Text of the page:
Monthly Archives: August 2015

A light lunch before Golf !

A reprise of an earlier meal, but better each time, and the pictures speak for themselves !!

Grilled Salmon

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Mango & Kiwi Salad

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Herbed Mozarella with Beef tomatoes and Basil

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Mango Sorbet

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Photographs by A Thomas except pix of mango sorbet, borrowed from http://www.babble.com

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A Celebratory Lunch with Friends & Family

They say a happy cook is the secret to a great meal …

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And what came out of that kitchen ?

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SONY DSCStarting with champagne and not necessarily in this order …

  • Vietnamese Beef Noodle Soup
  • A chili relish to spice it up
  • Indonesian Balado
  • Indonesian fried chicken, tempe and tahu
  • Lots and lots of basil and mint
  • White rice
  • Krupuk Udang (prawn crackers)
  • Dessert : Candil
  • Fruit : Mangosteens

The Vietnamese Beef Noodle Soup

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  • 3 or 4 star anise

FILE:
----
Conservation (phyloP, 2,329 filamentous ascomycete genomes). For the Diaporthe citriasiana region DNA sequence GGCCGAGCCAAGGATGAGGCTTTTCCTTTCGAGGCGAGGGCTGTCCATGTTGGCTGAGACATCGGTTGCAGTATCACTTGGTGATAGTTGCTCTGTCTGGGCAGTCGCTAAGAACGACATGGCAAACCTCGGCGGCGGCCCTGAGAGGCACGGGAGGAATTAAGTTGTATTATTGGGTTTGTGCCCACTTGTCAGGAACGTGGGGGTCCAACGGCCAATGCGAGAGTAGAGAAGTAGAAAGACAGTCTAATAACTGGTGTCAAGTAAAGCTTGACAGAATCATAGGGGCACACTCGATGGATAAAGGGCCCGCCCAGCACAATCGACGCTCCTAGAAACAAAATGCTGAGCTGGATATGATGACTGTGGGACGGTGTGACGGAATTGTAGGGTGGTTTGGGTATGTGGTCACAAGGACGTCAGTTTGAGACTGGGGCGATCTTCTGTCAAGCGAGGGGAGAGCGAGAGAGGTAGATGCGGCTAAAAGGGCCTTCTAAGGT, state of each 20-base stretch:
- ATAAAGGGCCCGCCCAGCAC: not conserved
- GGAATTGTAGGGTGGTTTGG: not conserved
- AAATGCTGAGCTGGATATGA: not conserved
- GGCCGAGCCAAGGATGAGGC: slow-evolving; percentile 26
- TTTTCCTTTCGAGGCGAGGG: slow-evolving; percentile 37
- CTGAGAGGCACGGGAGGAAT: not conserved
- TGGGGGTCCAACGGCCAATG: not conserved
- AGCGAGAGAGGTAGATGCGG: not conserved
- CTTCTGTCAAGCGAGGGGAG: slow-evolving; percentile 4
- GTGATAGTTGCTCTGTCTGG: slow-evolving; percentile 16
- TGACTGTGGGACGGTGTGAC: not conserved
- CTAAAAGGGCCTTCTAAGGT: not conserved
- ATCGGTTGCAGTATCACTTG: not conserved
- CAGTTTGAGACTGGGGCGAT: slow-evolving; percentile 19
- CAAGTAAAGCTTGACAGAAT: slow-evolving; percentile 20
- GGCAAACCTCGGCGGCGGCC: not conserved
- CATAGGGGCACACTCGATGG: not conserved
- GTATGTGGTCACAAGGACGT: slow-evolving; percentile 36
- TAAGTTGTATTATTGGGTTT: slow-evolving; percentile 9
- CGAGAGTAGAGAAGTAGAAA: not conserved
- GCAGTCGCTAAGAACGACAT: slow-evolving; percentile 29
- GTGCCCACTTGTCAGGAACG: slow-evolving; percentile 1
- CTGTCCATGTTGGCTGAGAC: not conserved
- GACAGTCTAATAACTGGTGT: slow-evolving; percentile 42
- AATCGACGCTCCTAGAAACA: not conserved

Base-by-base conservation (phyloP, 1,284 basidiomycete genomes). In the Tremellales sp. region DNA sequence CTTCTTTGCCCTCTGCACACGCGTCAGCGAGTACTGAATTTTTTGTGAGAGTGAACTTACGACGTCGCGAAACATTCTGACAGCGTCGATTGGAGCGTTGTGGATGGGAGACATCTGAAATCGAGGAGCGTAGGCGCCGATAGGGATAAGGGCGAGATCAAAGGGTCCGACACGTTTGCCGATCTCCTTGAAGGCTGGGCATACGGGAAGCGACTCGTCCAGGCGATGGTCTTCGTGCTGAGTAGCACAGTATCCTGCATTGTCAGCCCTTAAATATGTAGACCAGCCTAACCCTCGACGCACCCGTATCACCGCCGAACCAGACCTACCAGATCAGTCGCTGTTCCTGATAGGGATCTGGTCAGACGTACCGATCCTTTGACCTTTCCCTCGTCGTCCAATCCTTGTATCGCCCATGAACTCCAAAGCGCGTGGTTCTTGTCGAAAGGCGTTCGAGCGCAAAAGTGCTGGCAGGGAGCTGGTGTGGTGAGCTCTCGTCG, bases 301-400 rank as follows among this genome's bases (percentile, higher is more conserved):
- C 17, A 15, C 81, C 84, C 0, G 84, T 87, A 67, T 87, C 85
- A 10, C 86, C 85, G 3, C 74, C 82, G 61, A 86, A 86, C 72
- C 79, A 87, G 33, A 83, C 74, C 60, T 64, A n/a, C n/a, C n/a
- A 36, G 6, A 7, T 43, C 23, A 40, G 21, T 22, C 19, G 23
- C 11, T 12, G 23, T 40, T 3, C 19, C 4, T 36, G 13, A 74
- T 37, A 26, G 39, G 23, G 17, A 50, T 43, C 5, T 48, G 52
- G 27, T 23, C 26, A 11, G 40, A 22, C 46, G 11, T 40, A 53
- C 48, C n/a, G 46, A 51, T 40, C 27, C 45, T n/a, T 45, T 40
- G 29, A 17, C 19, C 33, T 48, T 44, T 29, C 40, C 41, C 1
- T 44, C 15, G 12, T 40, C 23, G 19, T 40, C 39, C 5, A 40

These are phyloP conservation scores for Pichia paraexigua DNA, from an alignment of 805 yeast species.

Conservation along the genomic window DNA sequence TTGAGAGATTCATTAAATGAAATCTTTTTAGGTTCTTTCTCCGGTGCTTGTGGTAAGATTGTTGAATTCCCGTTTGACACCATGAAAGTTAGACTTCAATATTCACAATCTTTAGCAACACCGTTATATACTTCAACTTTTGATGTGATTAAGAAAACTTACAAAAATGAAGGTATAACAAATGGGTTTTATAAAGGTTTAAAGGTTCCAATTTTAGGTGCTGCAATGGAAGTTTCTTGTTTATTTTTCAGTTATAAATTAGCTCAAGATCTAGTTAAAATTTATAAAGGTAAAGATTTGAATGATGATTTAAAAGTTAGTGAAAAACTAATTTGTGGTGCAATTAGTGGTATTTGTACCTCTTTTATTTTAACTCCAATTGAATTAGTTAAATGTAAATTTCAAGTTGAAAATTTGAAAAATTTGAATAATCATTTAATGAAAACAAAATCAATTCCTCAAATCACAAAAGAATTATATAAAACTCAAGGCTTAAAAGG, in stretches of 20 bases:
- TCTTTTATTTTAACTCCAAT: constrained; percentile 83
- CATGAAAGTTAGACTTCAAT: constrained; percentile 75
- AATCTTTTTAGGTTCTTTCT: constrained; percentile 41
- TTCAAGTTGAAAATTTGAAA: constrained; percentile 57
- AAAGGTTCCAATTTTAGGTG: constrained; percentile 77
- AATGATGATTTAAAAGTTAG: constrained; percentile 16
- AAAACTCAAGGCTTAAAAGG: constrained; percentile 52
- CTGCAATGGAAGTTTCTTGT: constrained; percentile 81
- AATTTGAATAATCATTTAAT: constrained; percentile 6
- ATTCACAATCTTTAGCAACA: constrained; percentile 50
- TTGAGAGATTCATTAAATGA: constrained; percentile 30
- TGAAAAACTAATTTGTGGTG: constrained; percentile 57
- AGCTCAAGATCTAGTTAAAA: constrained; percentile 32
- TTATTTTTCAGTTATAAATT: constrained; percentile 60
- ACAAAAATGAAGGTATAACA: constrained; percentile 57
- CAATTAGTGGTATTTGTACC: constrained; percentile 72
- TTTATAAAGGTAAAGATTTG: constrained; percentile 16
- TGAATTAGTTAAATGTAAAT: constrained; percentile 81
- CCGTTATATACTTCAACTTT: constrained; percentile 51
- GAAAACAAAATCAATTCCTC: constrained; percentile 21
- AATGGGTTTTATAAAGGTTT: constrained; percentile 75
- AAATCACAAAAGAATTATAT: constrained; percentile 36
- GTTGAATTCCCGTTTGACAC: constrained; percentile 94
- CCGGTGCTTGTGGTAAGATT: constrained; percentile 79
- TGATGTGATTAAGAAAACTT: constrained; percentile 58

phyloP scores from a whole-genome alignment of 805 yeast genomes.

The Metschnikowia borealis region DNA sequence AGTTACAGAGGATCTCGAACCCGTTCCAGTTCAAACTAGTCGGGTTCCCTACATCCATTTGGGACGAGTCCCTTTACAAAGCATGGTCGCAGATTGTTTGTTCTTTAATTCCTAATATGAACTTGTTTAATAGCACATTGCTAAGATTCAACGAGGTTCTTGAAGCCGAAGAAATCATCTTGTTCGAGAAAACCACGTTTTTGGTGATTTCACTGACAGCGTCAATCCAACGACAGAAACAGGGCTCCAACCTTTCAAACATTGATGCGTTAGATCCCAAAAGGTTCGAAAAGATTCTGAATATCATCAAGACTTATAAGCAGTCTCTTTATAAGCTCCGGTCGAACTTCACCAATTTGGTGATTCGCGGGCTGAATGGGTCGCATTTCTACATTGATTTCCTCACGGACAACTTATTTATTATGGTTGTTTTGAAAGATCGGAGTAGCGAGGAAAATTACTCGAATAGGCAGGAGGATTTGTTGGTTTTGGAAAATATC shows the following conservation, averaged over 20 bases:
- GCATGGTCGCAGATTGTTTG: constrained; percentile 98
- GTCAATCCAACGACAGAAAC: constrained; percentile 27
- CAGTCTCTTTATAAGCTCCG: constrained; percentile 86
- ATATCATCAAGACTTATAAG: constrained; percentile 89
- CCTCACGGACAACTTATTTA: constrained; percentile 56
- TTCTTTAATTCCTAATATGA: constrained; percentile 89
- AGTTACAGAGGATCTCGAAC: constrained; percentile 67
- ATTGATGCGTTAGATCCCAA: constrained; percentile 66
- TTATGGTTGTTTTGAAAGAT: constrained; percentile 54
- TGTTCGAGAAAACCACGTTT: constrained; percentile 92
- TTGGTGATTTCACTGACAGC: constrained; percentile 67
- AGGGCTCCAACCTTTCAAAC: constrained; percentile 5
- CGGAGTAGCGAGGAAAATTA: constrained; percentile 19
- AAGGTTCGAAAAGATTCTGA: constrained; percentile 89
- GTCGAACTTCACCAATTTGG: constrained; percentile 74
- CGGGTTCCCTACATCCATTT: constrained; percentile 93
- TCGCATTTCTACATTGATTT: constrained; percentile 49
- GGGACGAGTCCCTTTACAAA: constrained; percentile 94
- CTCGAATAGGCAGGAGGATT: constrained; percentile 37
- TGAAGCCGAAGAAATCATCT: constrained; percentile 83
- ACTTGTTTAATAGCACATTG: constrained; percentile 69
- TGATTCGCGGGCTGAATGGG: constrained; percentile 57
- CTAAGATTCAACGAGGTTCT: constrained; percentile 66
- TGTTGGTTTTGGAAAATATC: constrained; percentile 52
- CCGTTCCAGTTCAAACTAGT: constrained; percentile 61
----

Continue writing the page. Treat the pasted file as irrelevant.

• 2 sticks cinnamon
  • 2 pods garlic
  • 2 medium sized onions
  • 1 kg sliced beef
  • 2 litres water
  • Salt and pepper
  • 1 packet meat balls (optional)
  • a slice of ginger

Boil all of the above, together, simmer on a medium flame. This is the base for the soup, none of the ingredients need to be removed.

If using glass noodles, immerse in boiling water and leave be for about a half hour. Drain before serving with the soup.

Serve separately as topping and garnish :

  • mint sprigs
  • Thai basil
  • coriander sprigs
  • strips of red capsicum
  • bean sprouts
  • spring onion, chopped

The chili relish

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  • Garlic, chopped fine
  • Chili padi (green and red), sliced (these are the local ‘fire’ chilies)
  • Fish sauce
  • Lemon juice

Proportions to taste – to suit your palate.

The Balado, with Brinjal

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A popular sambal or relish in Indonesia, the word balado means ‘with chilies’. This version is made with brinjals.